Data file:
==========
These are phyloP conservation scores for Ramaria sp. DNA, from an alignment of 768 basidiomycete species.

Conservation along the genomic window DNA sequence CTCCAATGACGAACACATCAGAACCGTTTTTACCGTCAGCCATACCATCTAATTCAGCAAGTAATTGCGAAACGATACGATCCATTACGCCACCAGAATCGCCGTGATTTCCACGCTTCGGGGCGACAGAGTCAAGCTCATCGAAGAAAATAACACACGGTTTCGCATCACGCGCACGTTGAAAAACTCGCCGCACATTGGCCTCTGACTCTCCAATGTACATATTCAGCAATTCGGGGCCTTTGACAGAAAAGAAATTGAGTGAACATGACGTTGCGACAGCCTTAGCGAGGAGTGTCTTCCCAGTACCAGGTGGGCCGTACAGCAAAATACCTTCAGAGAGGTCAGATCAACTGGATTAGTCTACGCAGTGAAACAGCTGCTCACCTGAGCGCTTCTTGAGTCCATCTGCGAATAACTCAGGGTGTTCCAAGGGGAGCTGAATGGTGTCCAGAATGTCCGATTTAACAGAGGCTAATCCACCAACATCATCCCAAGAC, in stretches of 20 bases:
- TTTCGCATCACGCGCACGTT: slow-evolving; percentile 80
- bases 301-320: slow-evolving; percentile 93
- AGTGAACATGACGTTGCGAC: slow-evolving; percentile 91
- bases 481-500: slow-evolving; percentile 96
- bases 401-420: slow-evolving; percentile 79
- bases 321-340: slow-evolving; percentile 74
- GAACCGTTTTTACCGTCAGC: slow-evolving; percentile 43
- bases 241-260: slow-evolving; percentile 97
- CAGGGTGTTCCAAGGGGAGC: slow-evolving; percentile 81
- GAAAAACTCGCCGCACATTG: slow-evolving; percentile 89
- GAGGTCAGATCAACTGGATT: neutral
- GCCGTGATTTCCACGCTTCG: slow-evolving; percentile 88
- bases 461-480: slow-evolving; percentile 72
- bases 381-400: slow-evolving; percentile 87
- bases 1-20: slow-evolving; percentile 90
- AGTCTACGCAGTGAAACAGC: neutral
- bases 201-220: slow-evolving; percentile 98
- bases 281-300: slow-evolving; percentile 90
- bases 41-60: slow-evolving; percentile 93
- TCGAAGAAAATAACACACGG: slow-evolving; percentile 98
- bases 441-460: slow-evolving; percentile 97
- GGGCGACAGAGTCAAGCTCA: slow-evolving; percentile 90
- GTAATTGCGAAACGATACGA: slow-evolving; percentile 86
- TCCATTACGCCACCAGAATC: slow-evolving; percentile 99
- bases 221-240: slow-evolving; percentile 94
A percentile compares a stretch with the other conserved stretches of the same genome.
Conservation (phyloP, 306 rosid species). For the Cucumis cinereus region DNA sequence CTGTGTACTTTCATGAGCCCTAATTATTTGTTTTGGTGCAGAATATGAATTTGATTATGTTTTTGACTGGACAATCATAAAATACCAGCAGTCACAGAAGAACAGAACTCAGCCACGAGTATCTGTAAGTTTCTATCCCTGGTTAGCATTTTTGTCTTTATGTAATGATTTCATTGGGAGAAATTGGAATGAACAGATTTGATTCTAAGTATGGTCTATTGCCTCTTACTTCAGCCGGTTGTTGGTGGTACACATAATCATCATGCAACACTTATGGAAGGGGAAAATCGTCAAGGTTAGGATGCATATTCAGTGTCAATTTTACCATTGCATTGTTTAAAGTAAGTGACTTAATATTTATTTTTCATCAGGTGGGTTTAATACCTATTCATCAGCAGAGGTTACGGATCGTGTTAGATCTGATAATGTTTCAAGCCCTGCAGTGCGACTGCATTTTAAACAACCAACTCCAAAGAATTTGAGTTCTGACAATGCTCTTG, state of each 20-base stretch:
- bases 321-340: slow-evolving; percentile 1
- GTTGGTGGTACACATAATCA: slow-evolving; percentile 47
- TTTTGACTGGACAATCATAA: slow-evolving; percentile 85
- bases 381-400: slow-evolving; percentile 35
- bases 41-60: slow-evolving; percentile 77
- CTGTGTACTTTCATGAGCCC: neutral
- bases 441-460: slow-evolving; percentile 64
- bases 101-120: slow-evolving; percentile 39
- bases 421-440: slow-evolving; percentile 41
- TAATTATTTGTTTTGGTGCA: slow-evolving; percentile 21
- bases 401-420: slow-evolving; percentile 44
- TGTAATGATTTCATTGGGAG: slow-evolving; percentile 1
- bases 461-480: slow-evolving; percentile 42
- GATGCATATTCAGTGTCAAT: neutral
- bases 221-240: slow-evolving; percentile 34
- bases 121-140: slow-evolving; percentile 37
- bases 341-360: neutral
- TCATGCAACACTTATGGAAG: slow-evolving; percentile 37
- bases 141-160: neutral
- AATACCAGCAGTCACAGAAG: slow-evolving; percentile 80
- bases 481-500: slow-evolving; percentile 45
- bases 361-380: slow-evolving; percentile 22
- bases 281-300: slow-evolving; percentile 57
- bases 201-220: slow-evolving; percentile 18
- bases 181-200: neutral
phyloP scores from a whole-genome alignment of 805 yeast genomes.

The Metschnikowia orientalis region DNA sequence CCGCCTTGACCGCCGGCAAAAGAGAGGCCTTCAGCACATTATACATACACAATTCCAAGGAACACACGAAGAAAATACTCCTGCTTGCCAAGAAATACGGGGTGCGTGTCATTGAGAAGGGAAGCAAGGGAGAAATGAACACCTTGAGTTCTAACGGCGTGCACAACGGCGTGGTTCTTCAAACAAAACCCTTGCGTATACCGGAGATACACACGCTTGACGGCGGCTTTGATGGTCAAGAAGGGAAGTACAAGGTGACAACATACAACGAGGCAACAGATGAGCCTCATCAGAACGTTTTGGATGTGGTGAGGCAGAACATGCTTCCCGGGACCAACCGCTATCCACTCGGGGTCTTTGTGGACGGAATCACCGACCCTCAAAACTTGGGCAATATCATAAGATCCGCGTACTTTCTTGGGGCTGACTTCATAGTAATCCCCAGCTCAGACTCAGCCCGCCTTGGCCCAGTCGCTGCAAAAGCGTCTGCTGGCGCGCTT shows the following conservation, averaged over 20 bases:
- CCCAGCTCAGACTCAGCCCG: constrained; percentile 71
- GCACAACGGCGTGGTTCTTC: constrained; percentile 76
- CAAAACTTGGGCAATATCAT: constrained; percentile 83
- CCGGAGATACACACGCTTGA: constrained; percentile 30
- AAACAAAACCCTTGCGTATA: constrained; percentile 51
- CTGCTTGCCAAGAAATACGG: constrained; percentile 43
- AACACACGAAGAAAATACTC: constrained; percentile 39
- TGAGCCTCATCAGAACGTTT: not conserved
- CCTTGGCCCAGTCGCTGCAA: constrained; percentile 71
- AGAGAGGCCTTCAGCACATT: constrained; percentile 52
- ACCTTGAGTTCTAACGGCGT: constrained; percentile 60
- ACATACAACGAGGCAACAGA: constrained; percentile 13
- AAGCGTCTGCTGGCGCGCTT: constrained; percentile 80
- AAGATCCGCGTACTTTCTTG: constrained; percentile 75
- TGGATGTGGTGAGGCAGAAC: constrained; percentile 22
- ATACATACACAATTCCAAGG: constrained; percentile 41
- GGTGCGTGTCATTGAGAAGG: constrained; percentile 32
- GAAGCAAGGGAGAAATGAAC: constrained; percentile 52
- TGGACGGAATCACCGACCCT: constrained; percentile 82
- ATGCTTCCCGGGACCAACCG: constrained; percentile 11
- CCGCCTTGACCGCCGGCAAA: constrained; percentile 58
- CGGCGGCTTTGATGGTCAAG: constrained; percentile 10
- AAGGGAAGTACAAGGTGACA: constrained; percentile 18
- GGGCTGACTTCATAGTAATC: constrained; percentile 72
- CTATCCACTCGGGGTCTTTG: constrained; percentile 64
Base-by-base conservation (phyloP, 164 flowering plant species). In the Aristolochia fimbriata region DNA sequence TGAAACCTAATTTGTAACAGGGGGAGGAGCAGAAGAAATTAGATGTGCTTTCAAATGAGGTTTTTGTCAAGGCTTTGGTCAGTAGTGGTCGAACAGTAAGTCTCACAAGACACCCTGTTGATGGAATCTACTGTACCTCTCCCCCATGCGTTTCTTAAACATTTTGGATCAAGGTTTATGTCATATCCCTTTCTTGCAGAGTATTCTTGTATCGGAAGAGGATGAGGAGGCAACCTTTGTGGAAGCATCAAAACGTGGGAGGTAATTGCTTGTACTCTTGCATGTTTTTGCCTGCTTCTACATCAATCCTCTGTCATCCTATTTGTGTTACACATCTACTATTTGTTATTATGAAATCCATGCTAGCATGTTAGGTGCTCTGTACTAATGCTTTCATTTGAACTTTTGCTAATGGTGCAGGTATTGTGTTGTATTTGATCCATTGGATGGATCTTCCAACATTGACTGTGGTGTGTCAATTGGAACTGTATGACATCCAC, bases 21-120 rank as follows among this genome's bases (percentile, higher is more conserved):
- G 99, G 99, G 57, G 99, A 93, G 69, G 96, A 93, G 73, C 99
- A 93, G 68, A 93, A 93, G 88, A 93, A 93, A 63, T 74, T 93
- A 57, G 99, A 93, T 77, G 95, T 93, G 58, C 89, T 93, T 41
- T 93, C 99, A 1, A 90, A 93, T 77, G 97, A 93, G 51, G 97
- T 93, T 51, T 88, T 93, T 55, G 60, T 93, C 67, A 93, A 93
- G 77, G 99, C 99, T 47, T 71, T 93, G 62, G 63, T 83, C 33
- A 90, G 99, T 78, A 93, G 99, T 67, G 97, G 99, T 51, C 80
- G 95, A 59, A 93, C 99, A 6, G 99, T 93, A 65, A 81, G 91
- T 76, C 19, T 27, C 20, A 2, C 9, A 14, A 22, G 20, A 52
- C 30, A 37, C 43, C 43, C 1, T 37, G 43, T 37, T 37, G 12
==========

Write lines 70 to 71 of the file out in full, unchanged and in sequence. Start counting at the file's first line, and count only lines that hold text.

- AAGATCCGCGTACTTTCTTG: constrained; percentile 75
- TGGATGTGGTGAGGCAGAAC: constrained; percentile 22